Posing with Plasma Donor

Joining our PFL team enables us to thank donors regularly via email communication and keep them engaged by updating them with new patient stories. Details of how to join our Partner's for Life team are available by clicking here

This Passion for Plasma blood drive resulted in local media coverage for TTP:

TTP Support Group & Info Session Participants
The first Saint John TTP Support Group & Info Session was a wild success. Dr. Comeau (Hematologist Saint John Regional Hospital) gave an overview on TTP and answered general questions for the group. Following his presentation I shared my story to help warm the room for break out groups to enable participants to get to know each other. 
Catherine Cook Knits to Raise funds for TTP
To wrap up the support group, Catherine Cook bravely shared her TTP experience with TTP. Her story is uploaded to the website (click here). Catherine has also been an avid fundraiser even while in recovery. She has knitted booties, dish clothes and cup warmers to contribute funds to benefit Answering TTP Foundation. With each sale she includes information about TTP to help raise awareness.
Many thanks to Arlene, local Apheresis nurse, for her support in organizing this successful support session. The group is already looking forward to another meeting next year. In the fall, the group plans to participate in the fall Walk to Answer TTP Together (click here to register today!).

Tuesday 5 June 2012

Roadshow: Halifax, Nova Scotia

On Tuesday May 22, 2012 I took an early morning flight to kick off the Maritime Roadshow in Halifax.  It was to be a packed day. I met with Answering TTP Community members for a lunch support meeting, medical staff in the early afternoon, and then I travelled to Kentville for a CBS Honoring Our Lifeblood (HOL) event that evening.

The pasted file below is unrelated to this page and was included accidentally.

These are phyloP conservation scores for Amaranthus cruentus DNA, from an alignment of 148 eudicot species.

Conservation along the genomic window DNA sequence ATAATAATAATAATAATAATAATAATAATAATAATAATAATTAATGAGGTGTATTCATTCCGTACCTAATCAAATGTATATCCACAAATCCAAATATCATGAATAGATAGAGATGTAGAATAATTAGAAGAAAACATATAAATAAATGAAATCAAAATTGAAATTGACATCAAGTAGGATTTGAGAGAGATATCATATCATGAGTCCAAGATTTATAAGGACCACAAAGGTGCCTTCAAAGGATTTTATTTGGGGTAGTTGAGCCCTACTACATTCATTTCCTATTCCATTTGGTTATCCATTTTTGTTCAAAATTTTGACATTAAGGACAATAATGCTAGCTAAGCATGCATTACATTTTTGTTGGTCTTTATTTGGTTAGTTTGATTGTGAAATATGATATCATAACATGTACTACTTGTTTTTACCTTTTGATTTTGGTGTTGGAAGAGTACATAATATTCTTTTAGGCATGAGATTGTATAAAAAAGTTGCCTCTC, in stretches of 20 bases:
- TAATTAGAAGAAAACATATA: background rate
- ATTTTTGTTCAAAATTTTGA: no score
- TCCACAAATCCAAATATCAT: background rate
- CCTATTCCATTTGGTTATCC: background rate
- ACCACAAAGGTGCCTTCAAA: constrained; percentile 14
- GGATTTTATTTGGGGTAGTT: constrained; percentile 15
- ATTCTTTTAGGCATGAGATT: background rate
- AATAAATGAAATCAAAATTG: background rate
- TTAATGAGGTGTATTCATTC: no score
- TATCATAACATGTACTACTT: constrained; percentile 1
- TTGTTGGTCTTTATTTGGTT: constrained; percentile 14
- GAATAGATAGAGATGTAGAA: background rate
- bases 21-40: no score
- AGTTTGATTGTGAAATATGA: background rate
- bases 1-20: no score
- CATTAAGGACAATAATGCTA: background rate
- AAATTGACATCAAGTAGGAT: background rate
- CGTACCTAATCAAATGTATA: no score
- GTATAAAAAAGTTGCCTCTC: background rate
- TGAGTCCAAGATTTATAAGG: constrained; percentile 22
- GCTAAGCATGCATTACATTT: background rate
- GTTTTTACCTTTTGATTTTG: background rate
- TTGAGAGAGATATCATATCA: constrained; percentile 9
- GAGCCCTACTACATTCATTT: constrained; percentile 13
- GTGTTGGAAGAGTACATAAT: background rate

(Left to right) Syd, Teela &Mark

I met Teela, Teela's mom and Mark at Mexicali Rosas around the corner from the local Halifax TTP treatment centre (QEII) for lunch. Over nachos and salad we shared our TTP experiences. Both Teela and Mark have shared their stories at and they both recognize the value of local TTP support groups. With their help we will be developing a local Halifax TTP support group. 

New Patient Brochure
After lunch Mark generously volunteered to accompany me to the TTP treatment room at QEII. We met with a couple of the ever-friendly Apheresis staff and I gave them some of our New Patient Brochures to ensure that they had adequate supply to distribute to newly diagnosed patients. This piece provides new patients and their supporters an easy-to-understand description of TTP and information about accessing Answering TTP Foundation's support programs.
(Left to right) Mark, Syd, Dr. Sue Robinson
After killing some time at a local coffee house, Mark and I headed to my previously arranged meeting with Dr. Sue Robinson who treats some of the Halifax TTP patients. We met in a room in the Bathune building of the hospital  - perfect for the first TTP support group session. Dr. Robinson was enthusiastic about Answering TTP initiatives and agreed to help us organize the first Halifax TTP support group session. She also committed to distributing the brochure for medical professionals to the other hematologists treating or having an interest in TTP research.
Brochure for Medical Professionals
Next Mark and I travelled with Paul Doucet, Communications Specialist - Atlantic Region CBS, to Kentville for their annual HOL event. Mark did a fantastic job sharing his story in thanks to blood donors receiving awards for reaching 50, 100 and 150 threshold blood donations. Mark has agreed to work with CBS in the future to help engage new donors and raise awareness for TTP in the Halifax area. Below is a photo of myself, Mark and a blood donating duo who together have donated over 150 units of blood for those in need. Mark and I were honoured to meet and talk to them about why they donate.
Standing with a blood donation duo!
Written by Sydney Kodatsky.

Tuesday 17 April 2012

Answering TTP Foundation attends the 1st ASFA TTP Consensus Conference

The  American Society for Apheresis  (ASFA) held their 1st TTP Consensus Conference on April 10, 2012 in Atlanta in conjunction with the 2012 ASFA Annual Meeting. The consensus conference brought over 100 TTP treatment professionals together with the aim to help standardize the care for all TTP patients.